by J. Donnelly PhD Critique of Evolution Within Catholicism


Evolution is a defunct belief system, which has adversely affected Catholicism, but the key to eradicate this is a return to the fundamental Doctrine of Special Creation found in the Scriptures. Many Catholics assert that the Catholic Church regards evolution as a fact thinking, “evolution is acceptable as long as God was involved”. On the contrary, I submit that evolution, when correctly defined, cannot be casually regarded as scientific fact. The objective truth, known from scientific evidence and theological arguments, contradicts evolution. I also submit that Catholic doctrine has always favoured ex nihilo creation (not Darwinian Evolution) as found in the book of Genesis and that this demonstrates a fundamentally Christian approach. This thesis will provide evidence that in general Catholic doctrine goes against evolution even though some Church theologians seem to state otherwise. Relevant documents will be examined to show the anti- evolution (Creation) theme. The aim of this thesis is not to critique all of the evolution bias within Catholicism but to point out the weakness of the evolution position and by doing so, evolution argument and bias will be exposed. It will also be shown that Catholicism has always had links with fundamental Christianity, demonstrating that Catholicism needs to go back to its origins and follow a more focused or fundamental teaching from the Bible against evolution dogma. Because Catholicism has not primarily focused on the Bible it finds that it has a lot of problems as a church today. This thesis is not an argument for Catholic doctrine in general but rather it is a critique of the philosophy/theology surrounding the topic of evolution, demonstrating the orthodox position which the Catholic Church has always had in relation to evolution, while pointing out the various errors that have crept into Catholicism. It is hoped that the conclusions to this thesis may open the debate, particularly in the Republic of Ireland which is a predominantly Catholic country.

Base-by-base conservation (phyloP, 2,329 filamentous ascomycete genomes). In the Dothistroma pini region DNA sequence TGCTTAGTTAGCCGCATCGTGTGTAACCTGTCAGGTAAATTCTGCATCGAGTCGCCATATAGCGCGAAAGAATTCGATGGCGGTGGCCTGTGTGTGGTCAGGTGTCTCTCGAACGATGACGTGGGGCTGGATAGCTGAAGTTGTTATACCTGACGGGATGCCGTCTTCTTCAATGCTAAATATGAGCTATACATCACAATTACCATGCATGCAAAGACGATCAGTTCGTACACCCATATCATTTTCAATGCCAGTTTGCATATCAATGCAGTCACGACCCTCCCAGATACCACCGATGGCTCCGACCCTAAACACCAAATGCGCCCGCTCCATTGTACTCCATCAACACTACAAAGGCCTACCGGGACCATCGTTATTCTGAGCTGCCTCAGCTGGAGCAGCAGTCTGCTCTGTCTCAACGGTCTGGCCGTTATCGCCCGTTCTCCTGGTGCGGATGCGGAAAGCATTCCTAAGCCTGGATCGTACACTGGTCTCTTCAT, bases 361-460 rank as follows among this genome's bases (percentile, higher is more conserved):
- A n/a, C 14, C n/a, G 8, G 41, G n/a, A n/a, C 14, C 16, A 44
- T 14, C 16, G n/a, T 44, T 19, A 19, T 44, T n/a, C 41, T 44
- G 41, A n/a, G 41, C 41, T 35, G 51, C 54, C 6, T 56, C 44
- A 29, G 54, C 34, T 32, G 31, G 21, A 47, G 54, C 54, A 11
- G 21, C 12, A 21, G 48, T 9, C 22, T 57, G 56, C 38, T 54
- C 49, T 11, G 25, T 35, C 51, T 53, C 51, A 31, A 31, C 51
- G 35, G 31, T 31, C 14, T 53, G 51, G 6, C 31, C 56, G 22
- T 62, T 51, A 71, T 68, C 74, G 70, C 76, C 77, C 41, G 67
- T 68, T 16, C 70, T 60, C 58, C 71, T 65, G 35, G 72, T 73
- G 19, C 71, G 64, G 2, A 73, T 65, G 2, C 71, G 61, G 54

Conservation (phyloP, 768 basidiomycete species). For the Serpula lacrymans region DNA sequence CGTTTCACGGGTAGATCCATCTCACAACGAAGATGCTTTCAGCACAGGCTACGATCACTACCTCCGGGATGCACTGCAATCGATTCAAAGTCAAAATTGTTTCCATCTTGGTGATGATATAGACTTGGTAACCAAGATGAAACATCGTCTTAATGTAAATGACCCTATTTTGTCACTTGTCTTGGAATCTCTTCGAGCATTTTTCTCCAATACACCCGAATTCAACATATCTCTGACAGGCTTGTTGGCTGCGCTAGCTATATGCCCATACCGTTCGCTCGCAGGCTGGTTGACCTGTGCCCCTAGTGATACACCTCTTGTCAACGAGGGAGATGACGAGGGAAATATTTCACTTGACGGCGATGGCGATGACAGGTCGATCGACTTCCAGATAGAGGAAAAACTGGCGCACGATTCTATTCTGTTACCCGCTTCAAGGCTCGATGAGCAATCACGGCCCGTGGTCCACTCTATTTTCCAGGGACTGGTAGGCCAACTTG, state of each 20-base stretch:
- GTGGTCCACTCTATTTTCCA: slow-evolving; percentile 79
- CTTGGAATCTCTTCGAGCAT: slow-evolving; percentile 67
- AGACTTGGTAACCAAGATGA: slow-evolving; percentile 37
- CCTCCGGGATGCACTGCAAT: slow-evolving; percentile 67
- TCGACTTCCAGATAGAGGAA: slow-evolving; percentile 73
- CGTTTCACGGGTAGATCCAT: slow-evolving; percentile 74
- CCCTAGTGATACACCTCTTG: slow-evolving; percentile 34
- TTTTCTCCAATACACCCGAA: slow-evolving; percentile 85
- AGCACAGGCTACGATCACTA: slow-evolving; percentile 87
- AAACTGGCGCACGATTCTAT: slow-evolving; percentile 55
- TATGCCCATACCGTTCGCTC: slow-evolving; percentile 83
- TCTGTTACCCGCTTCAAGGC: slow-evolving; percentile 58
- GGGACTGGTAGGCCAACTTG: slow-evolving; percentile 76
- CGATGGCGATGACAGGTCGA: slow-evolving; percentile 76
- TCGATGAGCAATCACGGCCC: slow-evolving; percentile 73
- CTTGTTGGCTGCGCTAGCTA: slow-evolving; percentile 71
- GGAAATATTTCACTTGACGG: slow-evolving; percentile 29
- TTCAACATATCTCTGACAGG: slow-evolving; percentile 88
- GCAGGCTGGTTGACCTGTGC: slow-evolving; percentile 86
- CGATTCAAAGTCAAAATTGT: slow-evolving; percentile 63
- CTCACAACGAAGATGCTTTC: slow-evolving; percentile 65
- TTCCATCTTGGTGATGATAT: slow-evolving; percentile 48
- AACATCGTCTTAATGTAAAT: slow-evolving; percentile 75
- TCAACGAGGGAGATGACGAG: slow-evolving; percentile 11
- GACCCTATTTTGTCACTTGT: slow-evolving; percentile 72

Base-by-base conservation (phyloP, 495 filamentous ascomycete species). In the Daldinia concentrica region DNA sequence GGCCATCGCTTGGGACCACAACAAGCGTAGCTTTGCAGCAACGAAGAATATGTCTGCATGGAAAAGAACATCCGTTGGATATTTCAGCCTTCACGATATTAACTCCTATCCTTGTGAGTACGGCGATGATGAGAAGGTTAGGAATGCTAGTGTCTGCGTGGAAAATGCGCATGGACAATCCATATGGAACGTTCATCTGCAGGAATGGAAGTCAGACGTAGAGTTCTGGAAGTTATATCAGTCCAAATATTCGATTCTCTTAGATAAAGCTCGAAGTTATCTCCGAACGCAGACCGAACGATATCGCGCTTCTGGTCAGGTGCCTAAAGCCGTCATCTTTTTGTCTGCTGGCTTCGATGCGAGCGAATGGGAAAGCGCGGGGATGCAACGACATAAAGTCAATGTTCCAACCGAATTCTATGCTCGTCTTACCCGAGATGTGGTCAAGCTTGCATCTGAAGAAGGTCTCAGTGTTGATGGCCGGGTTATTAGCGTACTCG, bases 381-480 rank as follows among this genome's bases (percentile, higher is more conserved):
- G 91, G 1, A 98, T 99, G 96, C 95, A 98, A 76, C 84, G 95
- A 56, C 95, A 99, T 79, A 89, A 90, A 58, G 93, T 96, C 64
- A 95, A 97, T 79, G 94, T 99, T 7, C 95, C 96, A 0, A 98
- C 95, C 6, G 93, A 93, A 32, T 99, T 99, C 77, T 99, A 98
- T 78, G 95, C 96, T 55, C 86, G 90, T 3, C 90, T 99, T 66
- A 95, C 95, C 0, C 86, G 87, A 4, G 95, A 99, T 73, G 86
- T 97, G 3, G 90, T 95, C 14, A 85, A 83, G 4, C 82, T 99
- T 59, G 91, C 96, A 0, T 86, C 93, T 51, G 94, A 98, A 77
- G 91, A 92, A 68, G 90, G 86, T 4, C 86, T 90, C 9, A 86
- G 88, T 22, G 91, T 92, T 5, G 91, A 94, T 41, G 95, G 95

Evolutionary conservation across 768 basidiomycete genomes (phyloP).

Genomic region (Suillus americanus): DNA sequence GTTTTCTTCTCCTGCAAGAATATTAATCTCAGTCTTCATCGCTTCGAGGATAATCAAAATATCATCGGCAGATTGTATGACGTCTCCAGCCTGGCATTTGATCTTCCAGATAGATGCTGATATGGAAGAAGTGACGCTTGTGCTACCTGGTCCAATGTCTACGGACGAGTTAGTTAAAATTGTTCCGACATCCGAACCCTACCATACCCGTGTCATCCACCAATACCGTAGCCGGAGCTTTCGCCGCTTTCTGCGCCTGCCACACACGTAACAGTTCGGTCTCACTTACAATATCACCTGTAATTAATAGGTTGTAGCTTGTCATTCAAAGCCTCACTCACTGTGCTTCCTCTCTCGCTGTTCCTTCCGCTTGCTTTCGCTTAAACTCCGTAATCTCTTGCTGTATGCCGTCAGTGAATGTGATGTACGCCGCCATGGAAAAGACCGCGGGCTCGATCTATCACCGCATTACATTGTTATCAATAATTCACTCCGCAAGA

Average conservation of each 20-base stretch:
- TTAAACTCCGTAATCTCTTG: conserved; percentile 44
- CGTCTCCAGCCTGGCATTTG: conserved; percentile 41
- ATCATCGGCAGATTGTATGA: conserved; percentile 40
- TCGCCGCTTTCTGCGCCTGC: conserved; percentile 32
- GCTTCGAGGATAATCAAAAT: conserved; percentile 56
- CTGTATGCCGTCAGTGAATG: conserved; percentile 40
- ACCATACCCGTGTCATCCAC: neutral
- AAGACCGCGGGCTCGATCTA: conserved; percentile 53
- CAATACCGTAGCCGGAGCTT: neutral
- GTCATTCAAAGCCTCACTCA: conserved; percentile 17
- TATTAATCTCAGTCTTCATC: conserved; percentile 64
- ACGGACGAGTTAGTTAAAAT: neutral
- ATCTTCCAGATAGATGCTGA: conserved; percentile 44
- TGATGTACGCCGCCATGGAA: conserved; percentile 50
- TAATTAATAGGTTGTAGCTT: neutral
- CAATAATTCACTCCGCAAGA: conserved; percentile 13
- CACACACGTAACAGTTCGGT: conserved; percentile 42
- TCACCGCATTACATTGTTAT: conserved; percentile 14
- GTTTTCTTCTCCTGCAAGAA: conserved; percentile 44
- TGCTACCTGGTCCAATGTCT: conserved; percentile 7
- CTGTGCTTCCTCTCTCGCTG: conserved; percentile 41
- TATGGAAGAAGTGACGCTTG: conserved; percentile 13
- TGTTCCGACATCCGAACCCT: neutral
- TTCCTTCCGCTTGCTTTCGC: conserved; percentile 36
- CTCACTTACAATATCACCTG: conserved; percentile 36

The thesis consists of three parts. Part 1 deals with the critique of evolution. Part 2 has some philosophical considerations arising out of the critique and the dangers of evolution theory. Part 3 demonstrates that the Pentateuch was indeed edited or written by Moses and that the Genesis account of creation is one unit.?Part 1 Chapter 1 exposes the false science of the evolution theory. Some scientific and technical language is used. The next four chapters are somewhat more theological in that they treat of the position of the Catholic Church. There is much historical information interspersed with scientific fact debunking modern evolution theory. This leads naturally into Part 2 in that having critiqued evolution for the first five chapters the next three deal with the exposition of the nature of evolution from a philosophical standpoint and the consequent dangers of supporting such a widespread belief system. Part 3 turns to Scripture because the modern day attack on the Bible in general and the book of Genesis in particular has caused a lot of people to doubt the word of God. The two chapters in this section try to restore confidence in Genesis and the author/editor as Moses.?Having defended the credibility of Scripture I then conclude in the final section by stating that the Catholic Church, in relation to the whole area of evolution, must indeed return to the fundamentals of The Christian faith. This is because the onslaught of evolution must be met head on. If evolution is no longer a fact of science then more authority is put on Scripture/Genesis as representative of simple but factual evidence. I argue that this can aid the Catholic Church in giving answers to her flock in the domain of faith, morality and direction in life. I try to show that the general Fundamental Christian position in the creation/evolution debate can be a sure way of bringing in the new evangelisation the Catholic Church has been looking for.

Download full PhD Critique of Evolution Within Catholicism by J. Donnelly

Back to Top